These 5 Cities in the United States Have Secret Underground Networks That You Never Knew Existed


A lot of people don’t know that there are secret tunnel networks in big towns in the US. People who live in these towns don’t always know what’s going on below them when they walk on the streets above.

We’re not talking about the clear ones. A lot of people know that a lot of big towns have subways. It may not be as well known that Washington, D.C. has a maze of tunnels that connect government buildings and that places like Chicago and Houston also have systems of tunnels for pedestrians to use when it’s raining or very hot or cold.

There are networks like these that almost no one knows about. These networks, hidden below the busy streets, lead to interesting underground worlds that can sometimes be explored.

1. New York City, New York: The abandoned subway stations in New York

A hidden world lurks underneath New York City’s busy streets, but few people are aware of it. New York’s extensive subterranean train network, one of the world’s oldest, dates back over 115 years and holds many interesting mysteries.

The most notable of them are the several abandoned subway stations lying underneath the city, empty relics forgotten by time. Once busy transportation hubs, they now sit in mute darkness as a result of abandonment, new development, or decades of transit system modifications.

One well-known example is the stately old City Hall station, which closed in 1945 because newer vehicles could not fit on the lines. It appears to be from another universe, with its magnificent arches, skylights, and brass chandeliers, as opposed to the generally grungy subway platforms used nowadays. It has remained strangely fixed in time for more than 75 years.

In addition, covert tunnels have existed beneath New York since its inception, ranging from bootlegging routes used during Prohibition to Cold War bunkers and service tunnels. According to folklore, a secret subway line known as the M-Line was created to carry VIPs throughout the city away from public stations. It was reportedly utilized as a hidden entry by President Franklin D. Roosevelt during World War II.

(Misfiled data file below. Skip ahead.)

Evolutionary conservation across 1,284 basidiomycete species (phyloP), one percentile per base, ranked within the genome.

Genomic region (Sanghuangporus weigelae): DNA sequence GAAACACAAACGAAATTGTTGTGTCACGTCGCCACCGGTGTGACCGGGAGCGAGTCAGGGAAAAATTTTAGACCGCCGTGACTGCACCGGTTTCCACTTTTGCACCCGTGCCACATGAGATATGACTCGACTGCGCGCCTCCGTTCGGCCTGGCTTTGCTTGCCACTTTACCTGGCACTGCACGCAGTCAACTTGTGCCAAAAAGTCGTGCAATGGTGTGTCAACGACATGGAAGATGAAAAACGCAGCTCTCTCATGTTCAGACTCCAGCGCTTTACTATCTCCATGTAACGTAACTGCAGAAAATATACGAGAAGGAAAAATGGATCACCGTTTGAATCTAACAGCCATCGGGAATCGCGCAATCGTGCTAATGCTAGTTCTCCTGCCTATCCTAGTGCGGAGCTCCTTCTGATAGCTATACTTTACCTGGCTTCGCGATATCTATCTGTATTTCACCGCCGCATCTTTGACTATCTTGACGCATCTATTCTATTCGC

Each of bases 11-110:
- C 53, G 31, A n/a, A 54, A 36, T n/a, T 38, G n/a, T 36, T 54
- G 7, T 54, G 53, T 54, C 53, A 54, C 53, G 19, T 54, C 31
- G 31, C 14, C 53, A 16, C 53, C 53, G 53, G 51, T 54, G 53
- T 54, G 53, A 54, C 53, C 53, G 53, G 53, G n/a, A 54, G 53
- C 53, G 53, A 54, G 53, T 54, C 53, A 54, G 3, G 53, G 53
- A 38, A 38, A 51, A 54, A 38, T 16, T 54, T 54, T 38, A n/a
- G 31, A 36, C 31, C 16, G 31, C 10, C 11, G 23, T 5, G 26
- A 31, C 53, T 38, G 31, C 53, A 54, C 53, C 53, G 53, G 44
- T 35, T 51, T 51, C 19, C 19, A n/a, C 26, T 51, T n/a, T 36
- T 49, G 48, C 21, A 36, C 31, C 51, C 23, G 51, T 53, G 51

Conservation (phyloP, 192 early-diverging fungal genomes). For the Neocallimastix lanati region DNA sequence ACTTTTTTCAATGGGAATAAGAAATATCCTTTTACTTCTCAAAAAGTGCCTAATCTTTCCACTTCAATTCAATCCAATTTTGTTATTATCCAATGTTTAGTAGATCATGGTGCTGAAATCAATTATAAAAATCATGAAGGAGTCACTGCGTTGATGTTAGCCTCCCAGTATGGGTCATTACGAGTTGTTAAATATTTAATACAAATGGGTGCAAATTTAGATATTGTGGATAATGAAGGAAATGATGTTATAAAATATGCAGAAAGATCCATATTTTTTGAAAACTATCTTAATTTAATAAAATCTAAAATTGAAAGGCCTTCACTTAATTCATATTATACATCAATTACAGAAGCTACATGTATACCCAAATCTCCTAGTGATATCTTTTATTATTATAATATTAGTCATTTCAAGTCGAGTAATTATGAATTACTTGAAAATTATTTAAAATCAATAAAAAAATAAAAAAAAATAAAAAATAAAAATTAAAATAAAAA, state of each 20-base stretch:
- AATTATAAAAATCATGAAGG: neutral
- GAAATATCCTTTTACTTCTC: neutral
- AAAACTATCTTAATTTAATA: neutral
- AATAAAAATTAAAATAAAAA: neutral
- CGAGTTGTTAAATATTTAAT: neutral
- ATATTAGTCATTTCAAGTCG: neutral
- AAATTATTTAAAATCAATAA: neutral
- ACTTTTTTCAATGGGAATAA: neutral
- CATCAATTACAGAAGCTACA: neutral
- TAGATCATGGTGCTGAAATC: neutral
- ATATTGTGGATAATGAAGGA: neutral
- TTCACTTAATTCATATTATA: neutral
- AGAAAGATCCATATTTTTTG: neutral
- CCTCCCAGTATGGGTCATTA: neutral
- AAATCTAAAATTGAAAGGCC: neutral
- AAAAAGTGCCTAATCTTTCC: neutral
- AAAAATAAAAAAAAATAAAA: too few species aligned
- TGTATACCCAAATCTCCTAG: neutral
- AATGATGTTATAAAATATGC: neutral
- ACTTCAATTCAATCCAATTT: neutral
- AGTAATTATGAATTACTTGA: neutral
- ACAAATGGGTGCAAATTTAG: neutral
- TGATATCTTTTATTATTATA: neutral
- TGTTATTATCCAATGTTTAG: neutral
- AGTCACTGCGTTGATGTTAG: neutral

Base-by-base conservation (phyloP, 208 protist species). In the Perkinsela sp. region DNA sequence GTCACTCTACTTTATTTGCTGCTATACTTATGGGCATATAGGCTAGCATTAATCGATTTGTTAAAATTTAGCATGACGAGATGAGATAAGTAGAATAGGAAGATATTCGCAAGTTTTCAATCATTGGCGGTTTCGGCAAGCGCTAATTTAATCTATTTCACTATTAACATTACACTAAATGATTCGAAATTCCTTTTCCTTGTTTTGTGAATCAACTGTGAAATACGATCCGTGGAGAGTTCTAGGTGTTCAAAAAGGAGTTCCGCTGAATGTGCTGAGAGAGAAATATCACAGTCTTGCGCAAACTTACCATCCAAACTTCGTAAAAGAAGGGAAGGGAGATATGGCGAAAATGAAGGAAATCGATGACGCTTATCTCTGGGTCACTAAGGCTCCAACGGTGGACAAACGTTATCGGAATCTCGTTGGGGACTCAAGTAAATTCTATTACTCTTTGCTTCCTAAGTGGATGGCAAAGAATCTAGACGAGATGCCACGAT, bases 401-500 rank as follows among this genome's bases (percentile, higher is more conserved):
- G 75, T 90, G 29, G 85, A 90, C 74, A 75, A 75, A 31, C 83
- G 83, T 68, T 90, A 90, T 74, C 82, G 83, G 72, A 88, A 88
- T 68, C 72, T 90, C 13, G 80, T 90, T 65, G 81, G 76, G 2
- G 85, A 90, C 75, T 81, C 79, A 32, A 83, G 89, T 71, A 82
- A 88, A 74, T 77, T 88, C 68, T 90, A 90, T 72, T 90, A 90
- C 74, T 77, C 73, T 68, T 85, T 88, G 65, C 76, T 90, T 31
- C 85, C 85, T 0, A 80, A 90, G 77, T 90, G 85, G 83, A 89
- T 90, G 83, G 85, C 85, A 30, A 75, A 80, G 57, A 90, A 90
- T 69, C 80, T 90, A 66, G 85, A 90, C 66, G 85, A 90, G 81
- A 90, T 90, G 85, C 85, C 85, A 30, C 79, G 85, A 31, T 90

The existence of New York’s shadow transit system has never been confirmed. However, reports remain of workers stumbling into unusual closed tunnels branching off from regular subway systems. Their final purpose or destination is unknown.

2. Chicago, Illinois: Lost Freight Tunnels and the Deep Tunnel

Several strata of subsurface construction exist underneath Chicago. The Chicago Pedway is a tunnel system that connects more than 50 buildings, making it one of the largest urban subterranean networks in the United States. In addition to protecting people from the harsh winter weather, the system has grown over time into a gigantic network of subterranean food courts, stores, and passageways beneath the downtown Loop.

There are additional “underground streets” beneath the Loop, which are layers of thoroughfares created below the typical surface level to allow freight and rubbish disposal trucks to run without congesting the bustling streets above.

But submerged further under these well-known networks lies a huge subterranean labyrinth made up of the defunct Chicago Tunnel Company freight system and the Deep Tunnel Project.

The freight system, built in the early 1900s, consisted of a network of tunnels that transported coal, commerce, and mail between buildings using miniature electric trains. It was linked to numerous department stores, hotels, enterprises, and rail stations by subterranean entryways. For more than a half-century, it served as a clever method of carrying products across downtown and transporting rubbish away from the busy streets above.

However, as truck transportation grew more prevalent in the 1950s and 1960s, the tunnel freight system’s utilization decreased. In 1992, construction workers unintentionally bore through the bottom of the Chicago River, flooding the tunnels. As a result, most areas have been shut off. Others have been forgotten or abandoned.